Weather and Revolution

‘The French Revolution started in an El Nino year,’ as the geography kids at uni pointed out to annoy the politics students, and for the whole time I’ve been in Damascus the weather has been wrong. Autumn was too hot and too dry, now the weather is just crazy. While mosquitoes are heralding the arrival of summer, midnight saw a friend and I sitting on his balcony in tee shirts watching the rain. ‘It is a blessing from God on the people of Darra’ someone told me yesterday. Last Friday (the 29th) there was a major storm in Damascus, with hail and thunder. I can’t help thinking this helps explain why it was a bit quieter than the one before.

 

The weather, The Situation and the filming have all impacted on the recent big event in my life; I had four of my friends here to visit. Needless to say we had an amazing time and in true ‘friend kitties’ style we packed in way more than was humanly possible. A highlight was, as always Palmyra. My guests and I played ‘spot the Bagdad road sign’ en route, but we soon spotted more than that.

 

‘Look, look. Men with guns. Do you think it’s because of the situation?’

 

‘Narr,’ I said, doing my best experienced, expat twat impression. ‘There’s nothing unusual about men with AKs, ahlan w sahlan.’

 

Soon though I really looked a twat as we were stopped, not only by the ubiquitous men with guns, but by a jeep with a roof mounted gun dangling cartridge belts. This kind of weaponry is not normal and a quarter of the bus pressed over to see it.

 

Eventually we arrived. The ruins spread across the desert next to the modern city, Tadmor, overlooked by an Arab castle perched on an extinct volcano. That castle is exactly where we found ourselves after midday prayers on Friday the 22nd. One of my friends had conveniently won a pair of binoculars, through which we had an excellent view of a disturbance in town. There were lots of men (the numbers fluctuated) outside a mosque and cars parked in the middle of the road every ten meters or so along the street. Having seen people being kettled in a mosque in Damascus I’m almost certain what we saw from the castle was a mosque where people had planned to protest being stopped from leaving. Certainly in Damascus which mosques have the potential to be trouble epicentres are known by both wanna be protesters and security. These mosques have undercover men at prayer and outside them, just in case. It seems reasonable to assume that Tadmor is the same. I know that I witnessed people being kettled in Damascus for a fact. I knew the guy who organised the protest, I know he disappeared for a week and a half, and that reappeared vowing never to do anything similar again.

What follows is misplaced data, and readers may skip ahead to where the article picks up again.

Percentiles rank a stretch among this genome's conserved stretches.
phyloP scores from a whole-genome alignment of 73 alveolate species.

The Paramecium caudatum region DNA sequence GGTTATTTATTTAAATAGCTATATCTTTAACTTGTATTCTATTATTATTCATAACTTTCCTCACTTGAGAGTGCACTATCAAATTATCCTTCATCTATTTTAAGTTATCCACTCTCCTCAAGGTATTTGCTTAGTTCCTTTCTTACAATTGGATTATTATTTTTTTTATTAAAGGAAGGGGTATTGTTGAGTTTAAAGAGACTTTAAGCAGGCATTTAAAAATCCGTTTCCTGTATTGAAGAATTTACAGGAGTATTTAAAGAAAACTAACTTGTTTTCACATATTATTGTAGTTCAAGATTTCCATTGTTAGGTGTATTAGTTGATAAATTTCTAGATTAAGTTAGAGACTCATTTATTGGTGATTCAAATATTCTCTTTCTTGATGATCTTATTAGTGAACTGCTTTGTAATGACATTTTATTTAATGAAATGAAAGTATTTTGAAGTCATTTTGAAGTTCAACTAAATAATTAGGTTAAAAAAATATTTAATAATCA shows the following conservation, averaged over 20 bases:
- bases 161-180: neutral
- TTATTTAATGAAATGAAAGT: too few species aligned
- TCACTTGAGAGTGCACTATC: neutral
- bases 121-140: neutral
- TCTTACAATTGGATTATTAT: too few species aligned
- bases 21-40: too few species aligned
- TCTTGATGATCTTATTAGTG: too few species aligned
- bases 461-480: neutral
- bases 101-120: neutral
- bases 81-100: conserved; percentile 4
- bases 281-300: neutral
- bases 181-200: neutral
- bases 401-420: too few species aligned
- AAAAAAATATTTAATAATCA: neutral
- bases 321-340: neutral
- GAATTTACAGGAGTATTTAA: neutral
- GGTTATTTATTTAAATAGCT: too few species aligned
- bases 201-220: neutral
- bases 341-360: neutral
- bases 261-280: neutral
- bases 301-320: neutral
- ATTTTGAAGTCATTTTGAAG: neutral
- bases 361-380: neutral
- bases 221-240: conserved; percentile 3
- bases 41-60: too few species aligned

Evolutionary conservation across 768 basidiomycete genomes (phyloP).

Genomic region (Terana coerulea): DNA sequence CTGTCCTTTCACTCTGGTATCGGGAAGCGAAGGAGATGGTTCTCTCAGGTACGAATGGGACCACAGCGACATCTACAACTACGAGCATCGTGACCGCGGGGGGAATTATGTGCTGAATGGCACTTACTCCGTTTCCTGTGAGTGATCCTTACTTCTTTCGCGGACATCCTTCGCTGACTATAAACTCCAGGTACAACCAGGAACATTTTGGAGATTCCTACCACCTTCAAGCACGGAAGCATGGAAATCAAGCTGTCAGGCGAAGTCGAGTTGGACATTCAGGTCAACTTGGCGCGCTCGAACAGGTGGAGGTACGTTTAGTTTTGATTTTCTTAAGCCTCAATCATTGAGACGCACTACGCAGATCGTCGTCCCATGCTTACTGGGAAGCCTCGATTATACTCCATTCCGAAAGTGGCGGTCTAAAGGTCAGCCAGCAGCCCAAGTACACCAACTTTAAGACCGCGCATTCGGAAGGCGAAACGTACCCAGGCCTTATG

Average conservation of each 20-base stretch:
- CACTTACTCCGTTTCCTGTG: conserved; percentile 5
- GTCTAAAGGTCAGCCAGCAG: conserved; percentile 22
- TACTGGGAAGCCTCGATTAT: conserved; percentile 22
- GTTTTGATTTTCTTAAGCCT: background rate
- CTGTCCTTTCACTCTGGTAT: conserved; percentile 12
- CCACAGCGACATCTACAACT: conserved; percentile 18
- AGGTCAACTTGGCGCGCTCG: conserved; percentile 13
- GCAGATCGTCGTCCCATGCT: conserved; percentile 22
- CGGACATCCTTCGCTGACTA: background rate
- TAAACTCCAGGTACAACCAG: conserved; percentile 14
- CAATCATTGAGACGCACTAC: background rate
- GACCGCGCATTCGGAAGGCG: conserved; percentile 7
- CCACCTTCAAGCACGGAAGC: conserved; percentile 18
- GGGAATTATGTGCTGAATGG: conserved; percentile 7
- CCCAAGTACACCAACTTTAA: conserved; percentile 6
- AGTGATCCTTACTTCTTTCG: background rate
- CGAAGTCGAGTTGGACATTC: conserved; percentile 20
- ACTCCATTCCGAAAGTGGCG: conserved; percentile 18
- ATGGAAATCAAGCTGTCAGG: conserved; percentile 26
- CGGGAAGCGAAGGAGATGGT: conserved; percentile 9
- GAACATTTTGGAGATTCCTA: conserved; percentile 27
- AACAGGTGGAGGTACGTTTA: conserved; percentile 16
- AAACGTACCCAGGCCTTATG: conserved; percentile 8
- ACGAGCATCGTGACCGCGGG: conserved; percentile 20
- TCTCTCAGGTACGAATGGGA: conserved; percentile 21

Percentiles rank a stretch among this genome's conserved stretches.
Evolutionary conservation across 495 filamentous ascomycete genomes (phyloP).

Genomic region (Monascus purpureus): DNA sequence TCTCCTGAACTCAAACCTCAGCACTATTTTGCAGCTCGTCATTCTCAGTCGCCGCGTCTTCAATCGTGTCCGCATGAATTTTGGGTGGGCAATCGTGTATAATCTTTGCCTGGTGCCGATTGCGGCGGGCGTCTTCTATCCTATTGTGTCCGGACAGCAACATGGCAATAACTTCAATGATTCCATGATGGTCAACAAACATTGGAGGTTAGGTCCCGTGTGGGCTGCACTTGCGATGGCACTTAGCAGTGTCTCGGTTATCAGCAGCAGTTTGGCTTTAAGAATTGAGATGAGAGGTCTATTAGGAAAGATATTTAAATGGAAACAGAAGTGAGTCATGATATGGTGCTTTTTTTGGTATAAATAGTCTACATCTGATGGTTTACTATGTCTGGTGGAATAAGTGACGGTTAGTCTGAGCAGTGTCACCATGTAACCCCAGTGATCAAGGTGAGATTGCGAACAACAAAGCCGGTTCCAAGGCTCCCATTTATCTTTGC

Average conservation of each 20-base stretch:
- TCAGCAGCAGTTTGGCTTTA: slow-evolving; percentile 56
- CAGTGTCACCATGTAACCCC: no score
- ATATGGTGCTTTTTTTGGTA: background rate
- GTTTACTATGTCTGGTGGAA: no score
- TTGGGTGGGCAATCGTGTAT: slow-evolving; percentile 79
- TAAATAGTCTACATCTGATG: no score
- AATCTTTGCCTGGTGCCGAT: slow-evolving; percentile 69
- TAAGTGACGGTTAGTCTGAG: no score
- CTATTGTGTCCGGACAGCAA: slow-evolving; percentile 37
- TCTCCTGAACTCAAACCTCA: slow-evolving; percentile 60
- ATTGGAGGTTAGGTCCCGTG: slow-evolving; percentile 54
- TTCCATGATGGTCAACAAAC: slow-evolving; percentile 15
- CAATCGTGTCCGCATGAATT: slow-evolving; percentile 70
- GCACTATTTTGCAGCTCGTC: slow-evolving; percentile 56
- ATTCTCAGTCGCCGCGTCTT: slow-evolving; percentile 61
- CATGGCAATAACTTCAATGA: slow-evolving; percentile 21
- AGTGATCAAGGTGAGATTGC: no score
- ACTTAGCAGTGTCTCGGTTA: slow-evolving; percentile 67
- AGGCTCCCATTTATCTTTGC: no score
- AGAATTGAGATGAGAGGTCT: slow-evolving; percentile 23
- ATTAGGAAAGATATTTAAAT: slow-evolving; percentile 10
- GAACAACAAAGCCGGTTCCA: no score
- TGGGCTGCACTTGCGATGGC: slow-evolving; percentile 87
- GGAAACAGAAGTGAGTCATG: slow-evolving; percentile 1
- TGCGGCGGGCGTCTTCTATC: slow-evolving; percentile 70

That evening we picnicked among the ruins, watching the (impressive) lightning from a distant storm. We were accosted by a couple of Bedouin who insisted teaching my friends Dabke, a traditional kind of dance. Phones that make music are a public menace, I’m telling you. They particularly enjoyed music with pro government lyrics, and then showed us pictures of cute babies, including the president’s kids! I challenge you to find two early twenties British males with photos of random children on their phones, but there are certainly genuine supporters of the government in Syria.

 

That evening the atmosphere in town was tense, to say the least. We checked the news and while friends in the capital (which was practically locked down according to them) later told me they’d heard rumours of trouble in Tadmor the Al Jazeera blog hadn’t got anything about it. Some backpackers (who I took an Instant, but rational dislike of. Despite being Aussies they used the French and Italian names for Damascus, rather than the English or Arabic) told us that they’d seen something on Thursday, which also didn’t make the news.

 

The film crew eventually hunted me down to Tadmor, and taxied all 5 of us to Aleppo. If anyone ever offers you a part, big or small, in an Arabic series, just say no. I think that’s quite enough for one post.

 

No one can get that worked up about Osama Bin Ladin’s death. The general consensus is that he became an irrelevance years ago, possibly on 9:12.

 

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About adventuresinarabic

I'm studying Arabic in Damascus, living through the Arab Spring and blogging about my experiences hear.
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